Hypoglycemia Versus Hyperglycemia: What's The Difference?

Hypoglycemia and hyperglycemia are conditions that are caused by abnormal levels of glucose in the blood. Glucose is the primary source of fuel in your body, and all of your cells need it for energy. It is especially critical for your brain, muscles, and red blood cells during exercise. In fact, glucose is the only fuel your brain and red blood cells use, according to Livestrong.

Glucose, or blood sugar levels, rise and fall throughout the day, and healthy levels generally fall between 72 and 99 before meals and less than 140 after meals. For people with diabetes, a good level before a meal can range from 80 to 130 and anything below 180 after a meal is considered a good target (via Medical News Today). When levels become too high or too low, you can develop hypoglycemia or hyperglycemia. You don't have to be diabetic for these conditions to occur, but they are more problematic if you have diabetes.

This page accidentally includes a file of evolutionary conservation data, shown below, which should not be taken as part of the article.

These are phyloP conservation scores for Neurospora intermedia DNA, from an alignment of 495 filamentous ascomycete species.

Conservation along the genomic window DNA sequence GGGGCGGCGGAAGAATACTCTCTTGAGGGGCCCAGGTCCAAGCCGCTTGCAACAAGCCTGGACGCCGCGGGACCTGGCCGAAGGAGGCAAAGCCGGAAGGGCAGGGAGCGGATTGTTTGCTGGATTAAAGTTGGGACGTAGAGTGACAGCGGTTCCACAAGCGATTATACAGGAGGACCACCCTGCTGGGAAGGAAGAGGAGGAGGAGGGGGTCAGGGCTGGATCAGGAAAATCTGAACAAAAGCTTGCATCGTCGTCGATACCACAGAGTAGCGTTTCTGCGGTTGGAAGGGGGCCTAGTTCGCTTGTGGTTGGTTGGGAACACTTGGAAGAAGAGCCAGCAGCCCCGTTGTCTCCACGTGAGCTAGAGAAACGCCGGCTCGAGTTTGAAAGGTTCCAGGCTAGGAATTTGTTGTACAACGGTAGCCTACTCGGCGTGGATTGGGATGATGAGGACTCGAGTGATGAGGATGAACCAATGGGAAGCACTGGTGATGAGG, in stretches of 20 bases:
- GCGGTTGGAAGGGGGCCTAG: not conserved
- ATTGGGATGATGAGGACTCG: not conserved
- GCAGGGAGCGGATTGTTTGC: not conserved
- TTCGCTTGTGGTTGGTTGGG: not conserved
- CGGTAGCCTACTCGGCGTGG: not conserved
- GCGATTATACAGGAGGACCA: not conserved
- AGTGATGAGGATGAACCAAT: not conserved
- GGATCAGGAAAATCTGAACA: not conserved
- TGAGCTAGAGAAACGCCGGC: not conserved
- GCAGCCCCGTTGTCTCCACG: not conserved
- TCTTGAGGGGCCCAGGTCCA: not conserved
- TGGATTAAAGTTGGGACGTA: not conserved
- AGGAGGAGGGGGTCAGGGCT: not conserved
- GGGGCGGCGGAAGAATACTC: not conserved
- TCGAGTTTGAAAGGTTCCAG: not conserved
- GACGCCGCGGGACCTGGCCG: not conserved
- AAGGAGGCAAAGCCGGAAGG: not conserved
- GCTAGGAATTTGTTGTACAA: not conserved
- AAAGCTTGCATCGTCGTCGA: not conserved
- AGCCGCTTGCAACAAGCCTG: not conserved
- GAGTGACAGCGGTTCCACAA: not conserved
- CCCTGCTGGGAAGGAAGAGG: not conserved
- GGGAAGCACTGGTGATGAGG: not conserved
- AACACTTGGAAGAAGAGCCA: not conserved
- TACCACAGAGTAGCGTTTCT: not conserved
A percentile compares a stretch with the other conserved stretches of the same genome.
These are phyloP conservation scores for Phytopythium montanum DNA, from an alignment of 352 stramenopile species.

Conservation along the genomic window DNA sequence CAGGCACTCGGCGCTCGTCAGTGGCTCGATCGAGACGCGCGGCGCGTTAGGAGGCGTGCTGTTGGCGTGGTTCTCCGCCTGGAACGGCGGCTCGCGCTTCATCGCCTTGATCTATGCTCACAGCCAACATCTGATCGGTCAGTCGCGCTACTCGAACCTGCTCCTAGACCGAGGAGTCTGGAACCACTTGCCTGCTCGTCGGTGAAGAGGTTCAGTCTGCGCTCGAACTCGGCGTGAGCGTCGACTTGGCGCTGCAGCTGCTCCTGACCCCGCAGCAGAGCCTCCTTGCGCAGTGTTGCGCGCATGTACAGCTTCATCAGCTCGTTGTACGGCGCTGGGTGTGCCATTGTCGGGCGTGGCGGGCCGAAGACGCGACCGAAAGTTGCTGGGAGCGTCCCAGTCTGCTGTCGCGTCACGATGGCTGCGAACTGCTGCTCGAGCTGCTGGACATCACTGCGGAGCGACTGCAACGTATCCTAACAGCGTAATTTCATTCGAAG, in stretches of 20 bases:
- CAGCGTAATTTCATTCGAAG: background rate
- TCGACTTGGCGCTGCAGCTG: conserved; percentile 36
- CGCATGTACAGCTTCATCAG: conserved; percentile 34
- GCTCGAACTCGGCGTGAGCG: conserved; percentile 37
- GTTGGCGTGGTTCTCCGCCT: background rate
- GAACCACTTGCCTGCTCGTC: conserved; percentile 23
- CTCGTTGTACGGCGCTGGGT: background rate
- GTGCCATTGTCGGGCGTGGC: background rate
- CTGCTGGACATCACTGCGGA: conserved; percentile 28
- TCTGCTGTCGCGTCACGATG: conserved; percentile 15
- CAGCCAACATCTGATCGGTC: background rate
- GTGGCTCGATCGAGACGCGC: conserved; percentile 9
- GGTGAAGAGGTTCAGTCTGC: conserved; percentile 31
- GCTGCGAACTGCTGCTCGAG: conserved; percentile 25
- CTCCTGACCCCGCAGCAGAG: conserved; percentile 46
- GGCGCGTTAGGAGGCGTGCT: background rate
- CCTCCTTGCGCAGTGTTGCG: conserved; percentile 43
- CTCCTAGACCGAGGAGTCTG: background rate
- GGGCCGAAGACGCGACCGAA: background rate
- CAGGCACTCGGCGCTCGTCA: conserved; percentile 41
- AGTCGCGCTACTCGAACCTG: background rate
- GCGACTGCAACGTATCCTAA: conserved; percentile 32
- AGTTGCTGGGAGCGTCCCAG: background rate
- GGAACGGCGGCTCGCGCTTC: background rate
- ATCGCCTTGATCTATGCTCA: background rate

Both conditions need to be monitored

Hypoglycemia occurs when your blood sugar level is lower than normal. This condition is often related to diabetes, but other conditions can cause blood sugar levels to drop. When these levels drop, it is important to raise them as quickly as possible, per Mayo Clinic. Usually this means eating or drinking something to raise levels. Symptoms include sweating, anxiety, shakiness, pale skin, and tingling in the tongue or lips. Treatment for hypoglycemia related to diabetes usually includes medication.

Hyperglycemia is when your blood sugar is too high. It, too, can affect people with diabetes. It is important for people with diabetes to check their levels to avoid more serious conditions such as eye, kidney, or cardiovascular disease. Symptoms of hyperglycemia include being thirsty, frequent urination, blurry vision, and fatigue (via Healthline). Like with hypoglycemia, diabetic patients with hyperglycemia might need medication to help control their blood sugar levels. A healthy diet and exercise can also help control blood sugar.